QUALIFYING: Saturday, 1:20 p.m. (Peacock Premium)

RACE DISTANCE: The race is 100 laps (170 miles) on a nine-turn, 1.7-mile temporary street course in downtown Detroit.

TIRE ALLOTMENT: Seven sets primary, four sets alternate. Rookie drivers are allowed one extra primary set for the first practice.

PUSH TO PASS: 150 seconds of total time with a maximum time of 15 seconds per activation (Indy NXT: 150 seconds total, 15 seconds per). The push-to-pass is not available on the initial start or any restart unless it occurs in the final two laps or three minutes of a timed race. The feature increases the power of the engine by approximately 60 horsepower.

FORECAST: According to Wunderground.com, it’s expected to be 80 degrees with a 0% chance of rain.

ENTRY LIST: Click here to view the 27 drivers racing Sunday at Detroit

INDY NXT RACES: Saturday, 12:05 p.m. 45 laps/55 minutes (Peacock Premium); Sunday, 12:50 p.m. 45 laps/55 minutes (Peacock Premium)

INDY NXT ENTRY LISTClick here to view the 19 drivers racing at Detroit


(All times are Eastern)

Friday, June 2

8:30-9:30 a.m.: IMSA Michelin Pilot Challenge practice

9:50-10:20 a.m.: Trans Am Series practice

11:40 a.m.-12:40 p.m.: IMSA Michelin Pilot Challenge practice

1-1:30 p.m.: Trans Am Series practice

1:50-2:40 p.m.: Indy NXT practice

3-4:30 p.m.: IndyCar practice, Peacock

4:50-5:05 p.m.: IMSA Michelin Pilot Challenge qualifying

5:30-6 p.m.: IndyNXT qualifying (Race 1 and 2)

6-7:15 p.m.: A-Track concert (Hart Plaza Stage)

7:30-8:30 p.m.: Big Boi concert (Hart Plaza Stage)

Saturday, June 3

8:15-8:45 a.m.: Trans Am Series qualifying

9:05-10:05 a.m.: IndyCar practice, Peacock

10:35-11:35 a.m.: Trans Am Series, 3-Dimensional Services Group Muscle Car Challenge

12:05-1:00 p.m.: Indy NXT, Race 1 (45 laps or 55 minutes), Peacock

1:15-2:45 p.m.: IndyCar qualifying, Peacock

4:10-5:50 p.m.: IMSA Michelin Pilot Challenge, Chevrolet Detroit Sports Car Classic (100 minutes), Peacock

5:30-7 p.m.: Z-Trip concert (Hart Plaza Stage)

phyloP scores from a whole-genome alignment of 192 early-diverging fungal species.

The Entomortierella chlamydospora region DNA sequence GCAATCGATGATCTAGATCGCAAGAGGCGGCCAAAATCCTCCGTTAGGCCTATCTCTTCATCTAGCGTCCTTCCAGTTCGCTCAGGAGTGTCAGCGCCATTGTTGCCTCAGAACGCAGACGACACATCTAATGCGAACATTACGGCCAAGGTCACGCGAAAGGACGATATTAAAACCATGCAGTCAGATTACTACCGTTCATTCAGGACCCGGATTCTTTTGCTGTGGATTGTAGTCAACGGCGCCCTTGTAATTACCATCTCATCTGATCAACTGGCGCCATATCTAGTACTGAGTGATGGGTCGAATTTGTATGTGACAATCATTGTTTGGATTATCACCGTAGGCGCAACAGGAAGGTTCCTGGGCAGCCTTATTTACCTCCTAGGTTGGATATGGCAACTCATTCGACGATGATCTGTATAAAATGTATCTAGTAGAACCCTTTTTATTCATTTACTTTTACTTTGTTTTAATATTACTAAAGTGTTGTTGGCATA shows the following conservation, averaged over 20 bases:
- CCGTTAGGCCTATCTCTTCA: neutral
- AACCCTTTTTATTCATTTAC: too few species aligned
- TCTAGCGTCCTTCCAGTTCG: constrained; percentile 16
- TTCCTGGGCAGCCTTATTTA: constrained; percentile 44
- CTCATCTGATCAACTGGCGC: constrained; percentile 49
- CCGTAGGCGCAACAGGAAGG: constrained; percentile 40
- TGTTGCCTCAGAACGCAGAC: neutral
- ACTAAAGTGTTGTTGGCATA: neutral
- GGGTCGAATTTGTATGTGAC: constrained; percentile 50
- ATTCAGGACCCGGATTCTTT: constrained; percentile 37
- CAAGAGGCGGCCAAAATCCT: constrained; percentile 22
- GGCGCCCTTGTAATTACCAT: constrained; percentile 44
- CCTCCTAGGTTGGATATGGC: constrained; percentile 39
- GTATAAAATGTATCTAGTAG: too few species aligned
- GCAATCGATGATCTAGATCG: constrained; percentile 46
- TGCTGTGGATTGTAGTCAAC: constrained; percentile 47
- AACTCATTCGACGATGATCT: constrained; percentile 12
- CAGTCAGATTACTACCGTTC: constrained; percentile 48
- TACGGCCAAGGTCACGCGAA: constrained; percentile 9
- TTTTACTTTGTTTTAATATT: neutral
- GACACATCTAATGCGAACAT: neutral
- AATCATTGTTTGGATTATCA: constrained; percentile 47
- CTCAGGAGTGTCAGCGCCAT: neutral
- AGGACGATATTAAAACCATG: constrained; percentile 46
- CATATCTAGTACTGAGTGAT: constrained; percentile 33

7-8:30 p.m.: Steve Aoki concert (Hart Plaza Stage)

Sunday, June 4

10:00-10:30 a.m.: IndyCar warmup, Peacock

11:00 a.m.-12:15 p.m.: Trans Am Series, 3-Dimensional Services Group Motor City Showdown

12:50-1:45 p.m.: Indy NXT, Race 2 (45 laps or 55 minutes), Peacock

2:47 p.m.: IndyCar driver introductions

3:23 p.m.: Command to start engines

3:30 p.m.: Green flag for the Chevrolet Detroit Prix, presented by Lear (100 laps/170 miles), NBC


ROUND 1Marcus Ericsson wins wild opener in St. Petersburg

ROUND 2Josef Newgarden wins Texas thriller over Pato O’Ward

ROUND 3: Kyle Kirkwood breaks through for first career IndyCar victory

ROUND 4: Scott McLaughlin outduels Romain Grosjean at Barber

ROUND 5: Alex Palou dominant in GMR Grand Prix

ROUND 6: Josef Newgarden wins first Indy 500 in 12th attempt 


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Marcus Ericsson, engineer Brad Goldberg have ties that run very deep

New competition elements for 2023 include an alternate oval tire

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IndyCar drivers say Thermal Club could host a race

IndyCar team owners weigh in on marketing plans, double points

Alexander Rossi fitting in well at McLaren

Phoenix takes flight: Romain Grosjean enjoying the pilot’s life

Helio Castroneves says 2023 season is “huge” for IndyCar future

How Sting Ray Robb got that name

Kyle Larson having impact on future McLaren teammates

Simon Pagenaud on why he likes teasing former teammate Josef Newgarden

HOW TO WATCH INDYCAR IN 2023Full NBC Sports schedule